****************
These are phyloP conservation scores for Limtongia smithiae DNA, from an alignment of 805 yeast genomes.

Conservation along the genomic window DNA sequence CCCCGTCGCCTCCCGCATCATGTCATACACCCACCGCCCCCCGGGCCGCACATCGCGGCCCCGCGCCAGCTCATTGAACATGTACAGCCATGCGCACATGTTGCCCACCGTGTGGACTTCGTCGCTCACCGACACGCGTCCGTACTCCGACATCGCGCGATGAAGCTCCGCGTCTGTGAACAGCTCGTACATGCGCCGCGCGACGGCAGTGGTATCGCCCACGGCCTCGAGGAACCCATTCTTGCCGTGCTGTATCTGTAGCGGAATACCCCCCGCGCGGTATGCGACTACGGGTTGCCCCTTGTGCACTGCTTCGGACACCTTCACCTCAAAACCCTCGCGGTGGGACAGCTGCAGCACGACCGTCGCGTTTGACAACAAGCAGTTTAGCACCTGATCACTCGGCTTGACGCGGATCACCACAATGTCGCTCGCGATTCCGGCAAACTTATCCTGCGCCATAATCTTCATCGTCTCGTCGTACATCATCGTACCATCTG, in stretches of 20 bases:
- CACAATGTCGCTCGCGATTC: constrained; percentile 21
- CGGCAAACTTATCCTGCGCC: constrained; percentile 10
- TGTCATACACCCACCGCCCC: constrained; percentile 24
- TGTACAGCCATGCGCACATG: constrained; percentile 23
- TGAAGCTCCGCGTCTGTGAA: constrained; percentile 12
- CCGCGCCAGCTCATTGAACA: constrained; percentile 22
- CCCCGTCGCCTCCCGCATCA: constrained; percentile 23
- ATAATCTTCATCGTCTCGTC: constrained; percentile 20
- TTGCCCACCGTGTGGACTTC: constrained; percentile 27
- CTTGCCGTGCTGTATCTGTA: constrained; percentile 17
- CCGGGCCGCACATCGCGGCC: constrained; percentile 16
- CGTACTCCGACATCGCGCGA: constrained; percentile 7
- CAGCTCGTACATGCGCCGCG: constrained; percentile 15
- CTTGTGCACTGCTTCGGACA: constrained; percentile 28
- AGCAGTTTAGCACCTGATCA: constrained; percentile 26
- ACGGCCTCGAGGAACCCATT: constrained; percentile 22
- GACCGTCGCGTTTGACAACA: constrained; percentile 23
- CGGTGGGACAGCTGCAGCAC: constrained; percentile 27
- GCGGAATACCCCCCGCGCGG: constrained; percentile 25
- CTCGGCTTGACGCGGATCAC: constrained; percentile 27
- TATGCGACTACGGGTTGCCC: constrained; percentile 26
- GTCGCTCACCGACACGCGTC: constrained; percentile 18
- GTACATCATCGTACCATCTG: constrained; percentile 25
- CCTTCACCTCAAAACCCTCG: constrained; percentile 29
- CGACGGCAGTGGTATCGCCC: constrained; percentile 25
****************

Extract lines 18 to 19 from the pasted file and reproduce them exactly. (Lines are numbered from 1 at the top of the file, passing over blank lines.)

- ACGGCCTCGAGGAACCCATT: constrained; percentile 22
- GACCGTCGCGTTTGACAACA: constrained; percentile 23